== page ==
Big city life: Why are hyraxes making Palestinian urban areas their new home?

Furry, gregarious and full of surprises – rock hyraxes are increasing in numbers outside their natural habitats in Palestine and across the Middle East. New research gives us a better understanding of how urbanization affects where hyraxes shelter and look for food.

By Ikram Salah

Although it resembles a marmot or a large guinea pig, the rock hyrax (Procavia capensis) is not a rodent. In fact, its closest living relatives are elephants and manatees. The highly social species, which lives in colonies of up to 50 individuals, is native to Africa and the Middle East.

Rock hyraxes prefer arid habitats with rocky crevices and cavities, in which they can shelter. However, it has been observed that hyraxes increasingly live in urban areas – including in the Palestinian West Bank.

Rock hyrax
Hyrax out on the street © Dr. Anton Khalilieh Nature/Palestine Society

What drives rock hyraxes into the city?

Partly, this development is due to urban expansion and the construction of infrastructure for new neighborhoods, which flattens topography and creates rock piles. Rock hyraxes use these rock piles as safe places for their dens and to venture from and return to when seeking food. Unfortunately, these dens also provide ideal breeding sites for disease vectors like sand flies.

As recently reported in the journal Mammalia, researchers from the Ben-Gurion University of Negev sought to better understand how rock hyraxes benefit from urbanization. They did so by studying the animals at four different sites with different degrees of urbanization, ranging from agricultural countryside to urban neighborhood. To pinpoint what it is about urbanization that most benefits hyraxes, the researchers related “hyrax activity density” (hyrax population size and feeding activity) to various environmental variables, including plant cover.

The locals found this amusing. “When I explained that the closest relatives to Rock hyraxes are elephants, they whispered to each other ‘What the heck is she talking about?’”, Dr. Ikram Salah, corresponding author of the study recounts.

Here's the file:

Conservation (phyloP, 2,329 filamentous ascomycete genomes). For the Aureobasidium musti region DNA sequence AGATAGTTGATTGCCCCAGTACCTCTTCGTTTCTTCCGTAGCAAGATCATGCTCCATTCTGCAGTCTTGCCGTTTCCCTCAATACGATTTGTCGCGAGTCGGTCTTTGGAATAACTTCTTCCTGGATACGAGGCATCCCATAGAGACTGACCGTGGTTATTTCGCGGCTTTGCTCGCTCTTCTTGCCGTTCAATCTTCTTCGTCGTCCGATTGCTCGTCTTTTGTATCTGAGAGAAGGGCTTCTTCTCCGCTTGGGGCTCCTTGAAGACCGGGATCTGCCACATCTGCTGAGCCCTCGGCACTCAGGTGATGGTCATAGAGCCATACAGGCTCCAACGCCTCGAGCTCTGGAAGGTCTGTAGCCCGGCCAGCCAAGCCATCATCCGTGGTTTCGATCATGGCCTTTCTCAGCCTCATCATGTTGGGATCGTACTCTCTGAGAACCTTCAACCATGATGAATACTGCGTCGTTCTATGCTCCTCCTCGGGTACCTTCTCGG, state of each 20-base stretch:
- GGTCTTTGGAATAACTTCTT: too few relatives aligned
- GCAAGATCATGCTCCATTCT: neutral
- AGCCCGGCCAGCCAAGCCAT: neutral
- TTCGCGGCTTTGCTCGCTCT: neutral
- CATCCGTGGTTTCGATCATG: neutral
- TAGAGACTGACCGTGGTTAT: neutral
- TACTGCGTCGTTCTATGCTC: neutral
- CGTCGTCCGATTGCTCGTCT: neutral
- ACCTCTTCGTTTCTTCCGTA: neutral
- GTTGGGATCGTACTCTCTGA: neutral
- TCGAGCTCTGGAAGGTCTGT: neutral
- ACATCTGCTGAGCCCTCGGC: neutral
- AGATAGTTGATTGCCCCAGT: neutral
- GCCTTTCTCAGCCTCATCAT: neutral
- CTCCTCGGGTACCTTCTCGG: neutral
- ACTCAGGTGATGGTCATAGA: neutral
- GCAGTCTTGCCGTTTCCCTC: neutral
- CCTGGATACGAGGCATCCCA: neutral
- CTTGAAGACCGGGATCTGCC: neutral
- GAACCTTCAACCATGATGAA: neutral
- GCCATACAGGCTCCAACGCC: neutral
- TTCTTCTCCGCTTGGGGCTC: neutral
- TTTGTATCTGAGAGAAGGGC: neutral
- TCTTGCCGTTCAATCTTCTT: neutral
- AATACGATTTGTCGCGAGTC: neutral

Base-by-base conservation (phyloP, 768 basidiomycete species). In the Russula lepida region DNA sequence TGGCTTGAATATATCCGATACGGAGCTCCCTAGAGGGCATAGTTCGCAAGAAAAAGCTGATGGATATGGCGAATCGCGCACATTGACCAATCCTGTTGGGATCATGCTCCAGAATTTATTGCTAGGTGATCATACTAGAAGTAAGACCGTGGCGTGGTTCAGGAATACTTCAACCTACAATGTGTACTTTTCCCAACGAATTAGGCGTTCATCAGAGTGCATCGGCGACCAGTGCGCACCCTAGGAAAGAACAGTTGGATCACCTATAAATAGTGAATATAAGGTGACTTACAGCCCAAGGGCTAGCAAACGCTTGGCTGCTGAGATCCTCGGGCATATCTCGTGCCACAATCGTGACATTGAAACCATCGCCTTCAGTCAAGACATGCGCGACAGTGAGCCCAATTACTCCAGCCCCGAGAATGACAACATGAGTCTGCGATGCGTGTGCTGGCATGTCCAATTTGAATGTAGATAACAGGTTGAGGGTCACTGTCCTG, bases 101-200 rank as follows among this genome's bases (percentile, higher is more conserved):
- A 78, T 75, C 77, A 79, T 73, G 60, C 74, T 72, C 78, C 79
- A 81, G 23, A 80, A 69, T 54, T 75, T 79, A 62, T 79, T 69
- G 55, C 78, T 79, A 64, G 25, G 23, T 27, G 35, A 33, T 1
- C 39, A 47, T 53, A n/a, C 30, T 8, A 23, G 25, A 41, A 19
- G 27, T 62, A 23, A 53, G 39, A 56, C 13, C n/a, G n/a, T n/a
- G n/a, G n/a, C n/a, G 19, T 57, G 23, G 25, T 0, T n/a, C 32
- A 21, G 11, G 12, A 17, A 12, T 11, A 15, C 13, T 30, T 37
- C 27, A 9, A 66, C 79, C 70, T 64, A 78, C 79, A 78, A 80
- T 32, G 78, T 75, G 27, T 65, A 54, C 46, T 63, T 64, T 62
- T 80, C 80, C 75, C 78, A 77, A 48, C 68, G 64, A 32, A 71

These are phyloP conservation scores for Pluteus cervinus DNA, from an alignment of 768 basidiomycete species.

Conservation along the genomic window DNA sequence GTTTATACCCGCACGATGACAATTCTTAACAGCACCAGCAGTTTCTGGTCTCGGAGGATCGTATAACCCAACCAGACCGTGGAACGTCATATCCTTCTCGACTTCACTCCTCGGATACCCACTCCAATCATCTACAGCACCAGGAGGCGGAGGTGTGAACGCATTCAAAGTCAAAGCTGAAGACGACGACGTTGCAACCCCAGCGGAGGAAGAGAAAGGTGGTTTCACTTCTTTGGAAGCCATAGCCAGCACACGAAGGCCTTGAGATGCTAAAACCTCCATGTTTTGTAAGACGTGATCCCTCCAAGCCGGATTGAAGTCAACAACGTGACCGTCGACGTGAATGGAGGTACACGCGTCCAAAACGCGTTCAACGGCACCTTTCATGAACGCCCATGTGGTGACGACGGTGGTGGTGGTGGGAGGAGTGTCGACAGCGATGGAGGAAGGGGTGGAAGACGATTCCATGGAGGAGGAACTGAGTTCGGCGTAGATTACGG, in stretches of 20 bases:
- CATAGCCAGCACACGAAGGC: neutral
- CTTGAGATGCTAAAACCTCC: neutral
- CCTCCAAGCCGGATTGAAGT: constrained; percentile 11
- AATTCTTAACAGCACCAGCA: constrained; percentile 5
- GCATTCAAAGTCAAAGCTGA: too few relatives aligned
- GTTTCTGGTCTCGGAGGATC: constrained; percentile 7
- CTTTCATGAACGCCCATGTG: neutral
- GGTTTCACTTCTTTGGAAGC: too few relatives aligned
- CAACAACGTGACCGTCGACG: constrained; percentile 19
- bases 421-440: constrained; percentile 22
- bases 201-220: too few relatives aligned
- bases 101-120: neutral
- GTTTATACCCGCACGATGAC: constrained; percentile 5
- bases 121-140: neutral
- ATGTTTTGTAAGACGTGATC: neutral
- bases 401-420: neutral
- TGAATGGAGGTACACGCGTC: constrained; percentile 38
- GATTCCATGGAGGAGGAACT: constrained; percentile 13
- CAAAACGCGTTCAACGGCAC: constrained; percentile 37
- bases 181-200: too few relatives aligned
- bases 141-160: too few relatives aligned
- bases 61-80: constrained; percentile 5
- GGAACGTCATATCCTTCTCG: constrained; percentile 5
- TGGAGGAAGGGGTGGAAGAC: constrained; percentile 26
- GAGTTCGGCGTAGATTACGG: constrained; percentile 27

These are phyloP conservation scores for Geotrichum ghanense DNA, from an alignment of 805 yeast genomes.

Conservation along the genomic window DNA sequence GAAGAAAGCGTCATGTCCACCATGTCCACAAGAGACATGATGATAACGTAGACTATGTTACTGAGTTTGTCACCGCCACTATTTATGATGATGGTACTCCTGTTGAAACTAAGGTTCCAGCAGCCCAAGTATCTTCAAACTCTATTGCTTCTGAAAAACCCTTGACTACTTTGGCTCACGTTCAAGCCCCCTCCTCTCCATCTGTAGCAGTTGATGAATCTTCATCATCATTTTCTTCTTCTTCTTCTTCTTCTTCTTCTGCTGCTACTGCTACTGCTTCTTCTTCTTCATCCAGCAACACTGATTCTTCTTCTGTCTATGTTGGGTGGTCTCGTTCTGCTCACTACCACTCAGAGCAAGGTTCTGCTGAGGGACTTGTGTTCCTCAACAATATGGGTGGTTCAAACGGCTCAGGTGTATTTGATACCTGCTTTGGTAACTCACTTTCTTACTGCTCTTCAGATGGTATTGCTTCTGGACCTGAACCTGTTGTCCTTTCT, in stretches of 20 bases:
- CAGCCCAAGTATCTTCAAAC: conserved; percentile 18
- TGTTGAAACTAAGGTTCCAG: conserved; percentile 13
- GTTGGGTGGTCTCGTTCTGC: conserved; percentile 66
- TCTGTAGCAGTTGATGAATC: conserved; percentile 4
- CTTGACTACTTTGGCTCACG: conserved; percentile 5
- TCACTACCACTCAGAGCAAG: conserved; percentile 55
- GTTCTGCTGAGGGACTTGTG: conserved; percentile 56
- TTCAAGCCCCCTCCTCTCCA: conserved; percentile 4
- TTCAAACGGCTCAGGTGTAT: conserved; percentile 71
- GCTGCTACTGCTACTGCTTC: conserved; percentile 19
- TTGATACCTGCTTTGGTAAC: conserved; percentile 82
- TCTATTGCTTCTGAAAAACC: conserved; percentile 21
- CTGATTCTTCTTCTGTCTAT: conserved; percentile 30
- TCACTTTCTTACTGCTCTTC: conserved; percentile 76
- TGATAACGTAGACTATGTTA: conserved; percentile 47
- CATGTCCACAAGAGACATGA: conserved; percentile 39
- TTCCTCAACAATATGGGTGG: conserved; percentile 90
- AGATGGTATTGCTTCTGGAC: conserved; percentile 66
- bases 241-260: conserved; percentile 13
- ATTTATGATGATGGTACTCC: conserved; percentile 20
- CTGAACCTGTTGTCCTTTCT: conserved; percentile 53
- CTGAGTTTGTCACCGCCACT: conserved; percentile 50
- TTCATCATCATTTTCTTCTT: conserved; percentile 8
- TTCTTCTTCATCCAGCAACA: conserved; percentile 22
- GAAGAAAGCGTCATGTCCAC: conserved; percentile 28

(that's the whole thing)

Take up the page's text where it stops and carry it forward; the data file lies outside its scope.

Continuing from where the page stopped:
Rock hyrax
Despite being more closely related to elephants than to rodents, rock hyraxes are also known as “rock rabbits” © Dr. Anton Khalilieh/Nature Palestine Society

Better water supply attracts hyraxes

The researchers found that most hyrax sightings occurred in the most urbanized sites. They attributed the hyraxes’ preference of the urban sites to the higher availability of water stemming from human activity.

They also discovered that, as the season progressed, hyrax numbers increased. The more the hyraxes successfully bred, the more mouths they had to feed. At some point, the hyraxes must have depleted the food close to their dens, which meant they had to forage farther and farther away from the safety of their dens while getting closer to humans.

“Urbanization creates conditions that attract hyraxes, promote their ecological success, and increase interactions between humans, hyraxes, and the diseases they carry”, the authors of the study conclude.

Learn more in the original article here:

Ikram Salah, Anton Khalilieh, and Burt Kotler: Patch use and site selection by a rock hyrax (Procavia capensis) in a human-dominated landscape in the West Bank of Palestine, 12.03.2020.

Peek-a-boo? © Dr. Anton Khalilieh/Nature Palestine Society

The Editors

Articles signed by the editors were written in a collective effort.

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